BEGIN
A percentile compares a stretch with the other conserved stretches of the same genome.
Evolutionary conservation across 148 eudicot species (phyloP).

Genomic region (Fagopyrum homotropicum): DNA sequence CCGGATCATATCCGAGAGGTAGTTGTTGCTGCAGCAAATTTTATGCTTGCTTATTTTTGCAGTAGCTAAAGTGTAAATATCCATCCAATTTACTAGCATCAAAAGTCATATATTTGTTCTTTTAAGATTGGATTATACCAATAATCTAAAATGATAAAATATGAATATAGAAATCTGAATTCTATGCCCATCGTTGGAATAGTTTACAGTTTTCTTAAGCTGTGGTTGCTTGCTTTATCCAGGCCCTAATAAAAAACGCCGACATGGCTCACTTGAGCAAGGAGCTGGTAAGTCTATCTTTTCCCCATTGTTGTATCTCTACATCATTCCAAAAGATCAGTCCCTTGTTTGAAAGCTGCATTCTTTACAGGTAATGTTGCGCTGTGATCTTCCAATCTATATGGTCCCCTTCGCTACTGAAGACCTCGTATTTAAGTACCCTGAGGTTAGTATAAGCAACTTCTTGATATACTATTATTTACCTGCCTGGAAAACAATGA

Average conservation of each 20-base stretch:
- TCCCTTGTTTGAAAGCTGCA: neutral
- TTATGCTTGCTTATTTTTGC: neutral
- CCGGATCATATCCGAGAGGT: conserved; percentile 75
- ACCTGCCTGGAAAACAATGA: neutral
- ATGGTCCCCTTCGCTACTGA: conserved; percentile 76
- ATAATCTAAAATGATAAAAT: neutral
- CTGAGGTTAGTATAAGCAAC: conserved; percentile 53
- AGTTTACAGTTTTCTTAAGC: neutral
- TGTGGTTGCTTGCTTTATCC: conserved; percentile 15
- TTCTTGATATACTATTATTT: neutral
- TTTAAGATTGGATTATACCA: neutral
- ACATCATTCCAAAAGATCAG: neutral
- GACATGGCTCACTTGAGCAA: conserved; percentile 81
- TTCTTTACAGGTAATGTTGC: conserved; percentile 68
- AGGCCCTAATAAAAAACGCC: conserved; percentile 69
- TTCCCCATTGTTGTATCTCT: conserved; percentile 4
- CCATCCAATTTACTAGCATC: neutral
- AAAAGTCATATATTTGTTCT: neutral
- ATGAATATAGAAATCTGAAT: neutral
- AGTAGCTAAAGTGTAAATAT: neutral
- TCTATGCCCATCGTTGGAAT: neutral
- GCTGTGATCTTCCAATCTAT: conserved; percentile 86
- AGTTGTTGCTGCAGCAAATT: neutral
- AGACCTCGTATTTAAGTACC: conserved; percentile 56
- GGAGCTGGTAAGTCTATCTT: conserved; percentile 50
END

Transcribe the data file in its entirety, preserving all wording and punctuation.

A percentile compares a stretch with the other conserved stretches of the same genome.
Evolutionary conservation across 148 eudicot species (phyloP).

Genomic region (Fagopyrum homotropicum): DNA sequence CCGGATCATATCCGAGAGGTAGTTGTTGCTGCAGCAAATTTTATGCTTGCTTATTTTTGCAGTAGCTAAAGTGTAAATATCCATCCAATTTACTAGCATCAAAAGTCATATATTTGTTCTTTTAAGATTGGATTATACCAATAATCTAAAATGATAAAATATGAATATAGAAATCTGAATTCTATGCCCATCGTTGGAATAGTTTACAGTTTTCTTAAGCTGTGGTTGCTTGCTTTATCCAGGCCCTAATAAAAAACGCCGACATGGCTCACTTGAGCAAGGAGCTGGTAAGTCTATCTTTTCCCCATTGTTGTATCTCTACATCATTCCAAAAGATCAGTCCCTTGTTTGAAAGCTGCATTCTTTACAGGTAATGTTGCGCTGTGATCTTCCAATCTATATGGTCCCCTTCGCTACTGAAGACCTCGTATTTAAGTACCCTGAGGTTAGTATAAGCAACTTCTTGATATACTATTATTTACCTGCCTGGAAAACAATGA

Average conservation of each 20-base stretch:
- TCCCTTGTTTGAAAGCTGCA: neutral
- TTATGCTTGCTTATTTTTGC: neutral
- CCGGATCATATCCGAGAGGT: conserved; percentile 75
- ACCTGCCTGGAAAACAATGA: neutral
- ATGGTCCCCTTCGCTACTGA: conserved; percentile 76
- ATAATCTAAAATGATAAAAT: neutral
- CTGAGGTTAGTATAAGCAAC: conserved; percentile 53
- AGTTTACAGTTTTCTTAAGC: neutral
- TGTGGTTGCTTGCTTTATCC: conserved; percentile 15
- TTCTTGATATACTATTATTT: neutral
- TTTAAGATTGGATTATACCA: neutral
- ACATCATTCCAAAAGATCAG: neutral
- GACATGGCTCACTTGAGCAA: conserved; percentile 81
- TTCTTTACAGGTAATGTTGC: conserved; percentile 68
- AGGCCCTAATAAAAAACGCC: conserved; percentile 69
- TTCCCCATTGTTGTATCTCT: conserved; percentile 4
- CCATCCAATTTACTAGCATC: neutral
- AAAAGTCATATATTTGTTCT: neutral
- ATGAATATAGAAATCTGAAT: neutral
- AGTAGCTAAAGTGTAAATAT: neutral
- TCTATGCCCATCGTTGGAAT: neutral
- GCTGTGATCTTCCAATCTAT: conserved; percentile 86
- AGTTGTTGCTGCAGCAAATT: neutral
- AGACCTCGTATTTAAGTACC: conserved; percentile 56
- GGAGCTGGTAAGTCTATCTT: conserved; percentile 50